VA loans are intended to be the buyers' primary residence. However, under certain circumstances, you may be able to use a VA loan for rental property.
Potential homebuyers are often drawn to the appeal of using their VA home loan benefit on an investment property. Doing so can bring in extra revenue and, in some cases, pay off your mortgage.
Using your VA loan benefit on an investment property isn’t so cut-and-dry, however. There are specific property and occupancy requirements you must follow.
Do you want to streamline the process? Get in contact with a VA loan expert.
The Department of Veterans Affairs allows VA homebuyers to purchase multi-unit properties with the intention of using one of the units as their primary residence.
So, yes, it is possible to use your VA loan for rental property, bearing one of the units is your primary residence.
However, a VA mortgage cannot be used to buy property or land solely as an investment or rental property.
Potential homebuyers can buy up to a fourplex with their VA loan by occupying one unit and renting the additional three.
As stated above, you must meet the VA loan occupancy requirements and live in the property to use the VA loan.
The period you must occupy the residence varies by lender. Most lenders will want you to certify you intend to stay in the property for at least 12-months.
If you buy another home in that timeframe and want to keep the first, it’s best to talk to your lender. It may be possible to keep the first home as a rental property, as it is a common scenario for active military homebuyers receiving PCS orders, but isn’t a guarantee.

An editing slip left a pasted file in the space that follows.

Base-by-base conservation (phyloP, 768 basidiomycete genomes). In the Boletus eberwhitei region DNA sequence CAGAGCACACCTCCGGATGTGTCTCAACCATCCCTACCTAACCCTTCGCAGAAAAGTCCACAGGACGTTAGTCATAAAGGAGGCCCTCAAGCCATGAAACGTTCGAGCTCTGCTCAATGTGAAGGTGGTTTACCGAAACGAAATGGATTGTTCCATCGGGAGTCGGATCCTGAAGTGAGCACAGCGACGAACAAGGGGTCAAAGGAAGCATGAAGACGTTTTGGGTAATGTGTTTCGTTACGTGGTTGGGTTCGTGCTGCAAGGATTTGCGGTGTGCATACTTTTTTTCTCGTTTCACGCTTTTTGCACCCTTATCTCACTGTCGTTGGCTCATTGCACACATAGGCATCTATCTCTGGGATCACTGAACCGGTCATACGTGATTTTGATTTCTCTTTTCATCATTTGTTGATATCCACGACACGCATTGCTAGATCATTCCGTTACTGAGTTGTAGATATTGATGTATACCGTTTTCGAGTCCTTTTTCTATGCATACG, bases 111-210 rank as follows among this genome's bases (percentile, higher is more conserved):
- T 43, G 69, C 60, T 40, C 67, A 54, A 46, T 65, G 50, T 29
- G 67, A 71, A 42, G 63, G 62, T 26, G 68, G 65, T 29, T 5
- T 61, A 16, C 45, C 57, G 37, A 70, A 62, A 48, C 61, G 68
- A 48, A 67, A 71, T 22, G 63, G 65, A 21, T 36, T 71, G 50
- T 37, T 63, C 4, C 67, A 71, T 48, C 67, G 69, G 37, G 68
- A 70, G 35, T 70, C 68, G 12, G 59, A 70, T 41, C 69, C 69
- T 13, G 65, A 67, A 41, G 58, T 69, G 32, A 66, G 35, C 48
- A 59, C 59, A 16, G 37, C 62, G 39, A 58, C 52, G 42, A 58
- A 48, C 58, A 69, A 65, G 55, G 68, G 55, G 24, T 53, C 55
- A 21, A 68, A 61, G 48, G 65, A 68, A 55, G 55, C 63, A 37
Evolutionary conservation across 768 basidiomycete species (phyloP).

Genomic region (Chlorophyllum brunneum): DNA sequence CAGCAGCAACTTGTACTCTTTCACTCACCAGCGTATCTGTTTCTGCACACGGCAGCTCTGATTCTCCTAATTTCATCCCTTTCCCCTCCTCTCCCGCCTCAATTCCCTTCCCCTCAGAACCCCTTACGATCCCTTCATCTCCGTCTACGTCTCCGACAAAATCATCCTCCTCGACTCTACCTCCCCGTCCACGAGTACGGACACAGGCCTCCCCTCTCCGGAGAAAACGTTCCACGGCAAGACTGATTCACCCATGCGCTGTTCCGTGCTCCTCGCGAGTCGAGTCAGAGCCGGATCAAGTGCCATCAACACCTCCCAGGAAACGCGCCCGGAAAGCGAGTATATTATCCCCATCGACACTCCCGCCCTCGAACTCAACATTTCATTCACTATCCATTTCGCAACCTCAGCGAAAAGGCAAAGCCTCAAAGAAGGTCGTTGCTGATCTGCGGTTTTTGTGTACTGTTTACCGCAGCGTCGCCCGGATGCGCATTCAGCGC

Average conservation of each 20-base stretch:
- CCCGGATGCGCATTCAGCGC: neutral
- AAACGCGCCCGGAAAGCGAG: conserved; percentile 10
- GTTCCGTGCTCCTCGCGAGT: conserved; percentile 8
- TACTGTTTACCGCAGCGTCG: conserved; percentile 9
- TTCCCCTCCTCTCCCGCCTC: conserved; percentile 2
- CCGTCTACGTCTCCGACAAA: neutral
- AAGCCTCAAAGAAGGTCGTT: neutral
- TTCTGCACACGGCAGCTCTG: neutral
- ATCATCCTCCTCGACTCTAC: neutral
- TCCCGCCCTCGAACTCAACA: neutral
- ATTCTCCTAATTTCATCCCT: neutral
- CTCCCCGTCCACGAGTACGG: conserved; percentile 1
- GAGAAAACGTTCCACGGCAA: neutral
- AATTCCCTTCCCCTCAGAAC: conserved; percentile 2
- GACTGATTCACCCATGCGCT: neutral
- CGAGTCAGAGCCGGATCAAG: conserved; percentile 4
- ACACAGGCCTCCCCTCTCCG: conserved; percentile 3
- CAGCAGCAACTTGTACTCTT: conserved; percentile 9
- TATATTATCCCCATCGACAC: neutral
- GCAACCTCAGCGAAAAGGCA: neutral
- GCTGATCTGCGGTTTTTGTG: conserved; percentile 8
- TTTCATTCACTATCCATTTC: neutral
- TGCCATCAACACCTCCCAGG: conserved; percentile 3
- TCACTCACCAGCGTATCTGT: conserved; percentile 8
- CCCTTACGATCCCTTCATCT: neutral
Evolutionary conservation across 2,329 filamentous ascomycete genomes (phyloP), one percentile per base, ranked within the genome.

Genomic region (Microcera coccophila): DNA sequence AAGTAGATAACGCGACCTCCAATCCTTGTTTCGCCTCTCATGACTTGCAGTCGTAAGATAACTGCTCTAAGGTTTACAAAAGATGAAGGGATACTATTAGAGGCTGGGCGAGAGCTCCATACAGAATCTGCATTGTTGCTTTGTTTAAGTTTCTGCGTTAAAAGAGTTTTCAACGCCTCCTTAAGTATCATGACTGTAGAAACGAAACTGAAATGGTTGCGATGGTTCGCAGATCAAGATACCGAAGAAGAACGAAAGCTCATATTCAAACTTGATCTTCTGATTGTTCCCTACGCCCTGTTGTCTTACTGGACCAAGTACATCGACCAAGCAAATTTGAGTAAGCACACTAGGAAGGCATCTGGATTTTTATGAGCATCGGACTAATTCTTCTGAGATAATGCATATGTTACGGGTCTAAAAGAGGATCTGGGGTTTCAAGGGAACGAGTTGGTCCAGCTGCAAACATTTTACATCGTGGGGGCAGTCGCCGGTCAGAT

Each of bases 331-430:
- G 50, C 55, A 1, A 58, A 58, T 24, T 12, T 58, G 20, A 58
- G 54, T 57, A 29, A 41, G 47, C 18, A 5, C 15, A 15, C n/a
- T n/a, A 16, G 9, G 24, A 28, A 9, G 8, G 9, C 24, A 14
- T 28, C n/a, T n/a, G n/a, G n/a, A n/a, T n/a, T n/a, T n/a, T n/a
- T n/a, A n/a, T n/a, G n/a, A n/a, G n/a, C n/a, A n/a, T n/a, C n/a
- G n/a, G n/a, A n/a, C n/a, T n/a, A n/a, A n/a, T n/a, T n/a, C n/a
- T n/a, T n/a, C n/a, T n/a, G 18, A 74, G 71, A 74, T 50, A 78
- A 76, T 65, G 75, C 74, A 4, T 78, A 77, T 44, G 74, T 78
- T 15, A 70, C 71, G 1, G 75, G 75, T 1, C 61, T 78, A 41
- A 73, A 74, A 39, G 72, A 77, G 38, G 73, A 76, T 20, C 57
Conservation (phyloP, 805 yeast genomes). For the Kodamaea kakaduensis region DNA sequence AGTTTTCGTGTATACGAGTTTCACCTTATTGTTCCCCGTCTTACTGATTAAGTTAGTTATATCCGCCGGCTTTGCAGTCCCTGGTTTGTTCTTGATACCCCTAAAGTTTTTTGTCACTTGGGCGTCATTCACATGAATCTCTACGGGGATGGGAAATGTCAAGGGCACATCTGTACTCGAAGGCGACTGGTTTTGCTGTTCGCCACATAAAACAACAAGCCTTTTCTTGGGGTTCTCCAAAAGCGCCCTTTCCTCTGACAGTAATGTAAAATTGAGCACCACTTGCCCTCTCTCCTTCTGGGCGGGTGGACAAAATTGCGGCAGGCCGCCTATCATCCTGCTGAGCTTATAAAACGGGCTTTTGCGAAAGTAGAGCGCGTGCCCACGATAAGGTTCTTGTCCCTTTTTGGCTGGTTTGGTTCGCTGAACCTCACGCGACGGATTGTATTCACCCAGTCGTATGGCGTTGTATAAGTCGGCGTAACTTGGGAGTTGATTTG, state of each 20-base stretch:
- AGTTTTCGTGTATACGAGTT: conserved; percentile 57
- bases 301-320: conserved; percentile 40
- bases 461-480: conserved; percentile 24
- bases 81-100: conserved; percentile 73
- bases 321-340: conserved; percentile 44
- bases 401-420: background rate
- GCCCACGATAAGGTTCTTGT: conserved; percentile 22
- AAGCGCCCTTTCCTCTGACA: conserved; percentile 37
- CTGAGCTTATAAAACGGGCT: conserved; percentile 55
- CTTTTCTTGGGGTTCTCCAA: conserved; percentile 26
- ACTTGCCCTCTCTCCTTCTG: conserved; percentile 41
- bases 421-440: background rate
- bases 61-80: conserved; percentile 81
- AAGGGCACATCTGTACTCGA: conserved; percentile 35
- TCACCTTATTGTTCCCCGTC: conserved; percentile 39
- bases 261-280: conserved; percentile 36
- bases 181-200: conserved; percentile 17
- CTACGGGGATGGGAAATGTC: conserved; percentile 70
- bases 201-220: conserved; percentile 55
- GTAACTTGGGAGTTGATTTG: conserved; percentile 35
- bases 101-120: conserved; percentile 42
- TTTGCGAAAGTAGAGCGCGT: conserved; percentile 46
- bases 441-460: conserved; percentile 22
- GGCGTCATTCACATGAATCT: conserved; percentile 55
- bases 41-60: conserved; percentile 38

Many buyers come to the table thinking they will be able to use their future rental income to qualify for their VA home loan.
For example, if your mortgage payment is $3000 and you will make $1500 a month in rent, you’d only need to qualify for a $1500 a month mortgage. The problem is, you may have a hard time assuring your lender that this income is stable and steady enough to count on.
Some lenders may count future rent as an effective income if you can prove your history as a landlord and have at least two years of experience under your belt.
Multi-unit properties must meet unique requirements that differ from single-family homes. The VA lender’s guide states that every living unit must have:
For buyers looking to purchase a condo with their VA loan, you must check to see if the property is already on the VA approved condo list. If it isn’t, you must apply for it to be added. This list does not apply to buyers looking at purchasing duplexes.
While each lender may have different requirements when it comes to purchasing rental and investment properties with a VA loan, the hard work and longer approval process could pay off in a huge financial win for you and your family.